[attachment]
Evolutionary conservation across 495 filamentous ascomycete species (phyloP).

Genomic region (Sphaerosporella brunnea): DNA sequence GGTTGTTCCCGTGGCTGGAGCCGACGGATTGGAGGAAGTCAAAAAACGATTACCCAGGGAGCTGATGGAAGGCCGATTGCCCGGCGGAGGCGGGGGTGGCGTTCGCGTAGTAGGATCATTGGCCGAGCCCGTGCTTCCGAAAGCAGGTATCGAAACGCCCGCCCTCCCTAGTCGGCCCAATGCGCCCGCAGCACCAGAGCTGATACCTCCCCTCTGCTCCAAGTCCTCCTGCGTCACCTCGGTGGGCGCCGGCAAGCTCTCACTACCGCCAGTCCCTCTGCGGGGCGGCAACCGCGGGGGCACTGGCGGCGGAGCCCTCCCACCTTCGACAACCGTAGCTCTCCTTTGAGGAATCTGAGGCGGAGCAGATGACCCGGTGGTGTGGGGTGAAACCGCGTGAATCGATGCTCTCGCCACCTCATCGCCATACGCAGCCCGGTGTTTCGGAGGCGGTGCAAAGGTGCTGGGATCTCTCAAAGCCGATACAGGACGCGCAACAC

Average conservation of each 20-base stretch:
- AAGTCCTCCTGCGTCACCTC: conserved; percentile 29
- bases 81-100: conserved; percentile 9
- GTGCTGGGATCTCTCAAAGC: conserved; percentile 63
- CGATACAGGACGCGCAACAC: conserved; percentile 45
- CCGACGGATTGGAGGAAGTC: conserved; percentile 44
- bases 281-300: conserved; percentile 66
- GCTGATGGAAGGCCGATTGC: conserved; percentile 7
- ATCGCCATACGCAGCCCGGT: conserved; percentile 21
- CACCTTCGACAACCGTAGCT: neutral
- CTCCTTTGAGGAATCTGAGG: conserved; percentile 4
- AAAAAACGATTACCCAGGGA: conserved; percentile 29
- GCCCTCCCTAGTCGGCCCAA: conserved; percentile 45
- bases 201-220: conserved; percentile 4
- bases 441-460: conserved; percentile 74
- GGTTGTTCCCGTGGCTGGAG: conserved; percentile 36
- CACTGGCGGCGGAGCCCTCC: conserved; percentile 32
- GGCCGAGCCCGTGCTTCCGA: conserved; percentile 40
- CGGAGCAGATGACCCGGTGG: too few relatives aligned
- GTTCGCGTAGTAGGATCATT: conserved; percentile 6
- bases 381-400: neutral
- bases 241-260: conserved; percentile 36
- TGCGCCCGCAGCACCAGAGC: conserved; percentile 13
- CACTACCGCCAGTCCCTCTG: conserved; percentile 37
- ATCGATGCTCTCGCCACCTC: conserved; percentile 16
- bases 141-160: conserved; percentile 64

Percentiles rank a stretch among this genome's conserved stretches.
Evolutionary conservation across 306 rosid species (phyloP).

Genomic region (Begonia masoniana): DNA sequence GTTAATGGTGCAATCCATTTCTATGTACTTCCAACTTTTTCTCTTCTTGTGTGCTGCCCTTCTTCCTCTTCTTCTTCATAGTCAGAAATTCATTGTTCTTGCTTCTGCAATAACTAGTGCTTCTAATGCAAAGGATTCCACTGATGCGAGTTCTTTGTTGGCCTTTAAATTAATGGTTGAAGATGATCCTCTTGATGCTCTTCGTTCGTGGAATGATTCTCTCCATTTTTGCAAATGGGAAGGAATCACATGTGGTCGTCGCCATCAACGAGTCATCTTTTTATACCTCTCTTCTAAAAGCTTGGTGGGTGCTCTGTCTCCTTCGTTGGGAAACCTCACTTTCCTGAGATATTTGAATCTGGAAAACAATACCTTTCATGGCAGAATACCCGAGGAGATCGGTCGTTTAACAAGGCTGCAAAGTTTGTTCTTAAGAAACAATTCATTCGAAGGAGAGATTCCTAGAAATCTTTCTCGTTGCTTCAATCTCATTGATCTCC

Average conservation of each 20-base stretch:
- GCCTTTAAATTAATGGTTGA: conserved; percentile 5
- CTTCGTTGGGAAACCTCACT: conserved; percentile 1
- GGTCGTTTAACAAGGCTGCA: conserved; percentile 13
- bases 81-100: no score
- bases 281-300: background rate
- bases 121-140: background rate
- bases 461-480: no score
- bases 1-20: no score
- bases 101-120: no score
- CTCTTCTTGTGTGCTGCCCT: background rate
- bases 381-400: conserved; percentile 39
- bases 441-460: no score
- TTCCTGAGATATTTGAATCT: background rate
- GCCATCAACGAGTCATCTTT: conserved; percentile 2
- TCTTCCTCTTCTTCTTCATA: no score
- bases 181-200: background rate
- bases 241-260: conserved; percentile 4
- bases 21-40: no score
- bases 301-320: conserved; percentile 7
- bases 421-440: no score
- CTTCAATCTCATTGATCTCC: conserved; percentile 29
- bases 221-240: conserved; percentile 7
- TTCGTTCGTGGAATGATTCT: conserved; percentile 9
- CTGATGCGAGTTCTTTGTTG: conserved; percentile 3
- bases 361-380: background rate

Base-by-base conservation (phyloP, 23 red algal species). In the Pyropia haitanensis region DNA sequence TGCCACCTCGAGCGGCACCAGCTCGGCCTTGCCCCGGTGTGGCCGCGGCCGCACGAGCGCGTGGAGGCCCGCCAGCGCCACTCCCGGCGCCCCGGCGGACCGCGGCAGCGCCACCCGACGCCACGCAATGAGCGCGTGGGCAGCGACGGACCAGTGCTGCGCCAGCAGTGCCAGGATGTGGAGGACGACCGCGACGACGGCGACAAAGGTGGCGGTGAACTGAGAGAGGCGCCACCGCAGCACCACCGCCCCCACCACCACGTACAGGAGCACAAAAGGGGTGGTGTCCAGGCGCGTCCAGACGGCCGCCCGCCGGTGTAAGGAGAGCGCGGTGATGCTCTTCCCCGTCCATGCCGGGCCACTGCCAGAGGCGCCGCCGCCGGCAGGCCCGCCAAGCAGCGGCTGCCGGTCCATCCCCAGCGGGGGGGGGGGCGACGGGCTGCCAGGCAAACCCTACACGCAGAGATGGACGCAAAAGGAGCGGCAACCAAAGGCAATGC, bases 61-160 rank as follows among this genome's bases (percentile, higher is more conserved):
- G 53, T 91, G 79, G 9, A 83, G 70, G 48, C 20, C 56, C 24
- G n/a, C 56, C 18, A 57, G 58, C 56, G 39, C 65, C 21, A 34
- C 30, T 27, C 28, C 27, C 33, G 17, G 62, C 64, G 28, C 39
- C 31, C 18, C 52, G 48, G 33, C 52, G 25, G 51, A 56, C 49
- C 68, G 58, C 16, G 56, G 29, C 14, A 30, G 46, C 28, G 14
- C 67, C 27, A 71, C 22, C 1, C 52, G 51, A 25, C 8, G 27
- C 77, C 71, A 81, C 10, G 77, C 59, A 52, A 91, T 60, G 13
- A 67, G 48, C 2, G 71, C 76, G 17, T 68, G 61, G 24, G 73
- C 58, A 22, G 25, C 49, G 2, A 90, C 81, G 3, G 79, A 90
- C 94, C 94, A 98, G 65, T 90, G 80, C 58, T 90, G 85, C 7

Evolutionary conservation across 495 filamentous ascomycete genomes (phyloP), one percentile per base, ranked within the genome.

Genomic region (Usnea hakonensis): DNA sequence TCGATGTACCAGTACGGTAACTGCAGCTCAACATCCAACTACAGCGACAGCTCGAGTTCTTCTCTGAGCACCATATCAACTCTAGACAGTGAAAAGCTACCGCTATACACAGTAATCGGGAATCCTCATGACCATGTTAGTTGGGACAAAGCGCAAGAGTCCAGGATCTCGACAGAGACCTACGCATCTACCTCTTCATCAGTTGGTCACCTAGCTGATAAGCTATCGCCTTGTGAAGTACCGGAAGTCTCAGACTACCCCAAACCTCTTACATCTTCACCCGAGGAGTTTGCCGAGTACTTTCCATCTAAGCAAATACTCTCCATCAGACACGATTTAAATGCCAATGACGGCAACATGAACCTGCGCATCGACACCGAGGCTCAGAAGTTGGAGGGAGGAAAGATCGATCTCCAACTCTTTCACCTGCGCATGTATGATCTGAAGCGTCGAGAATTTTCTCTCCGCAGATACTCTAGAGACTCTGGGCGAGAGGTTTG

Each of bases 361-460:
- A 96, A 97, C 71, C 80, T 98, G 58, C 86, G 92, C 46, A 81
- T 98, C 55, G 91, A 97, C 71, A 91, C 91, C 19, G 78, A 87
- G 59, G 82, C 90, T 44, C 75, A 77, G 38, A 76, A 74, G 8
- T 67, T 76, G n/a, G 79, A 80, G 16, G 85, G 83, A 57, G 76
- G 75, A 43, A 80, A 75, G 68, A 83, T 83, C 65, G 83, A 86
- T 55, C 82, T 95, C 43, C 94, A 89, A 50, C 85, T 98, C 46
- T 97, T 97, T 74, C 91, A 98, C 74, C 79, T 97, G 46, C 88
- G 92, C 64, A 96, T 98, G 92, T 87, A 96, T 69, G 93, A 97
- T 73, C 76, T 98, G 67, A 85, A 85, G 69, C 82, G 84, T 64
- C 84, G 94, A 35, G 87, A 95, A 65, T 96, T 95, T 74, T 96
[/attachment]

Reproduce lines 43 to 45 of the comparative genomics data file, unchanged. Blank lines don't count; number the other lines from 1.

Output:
- bases 381-400: conserved; percentile 39
- bases 441-460: no score
- TTCCTGAGATATTTGAATCT: background rate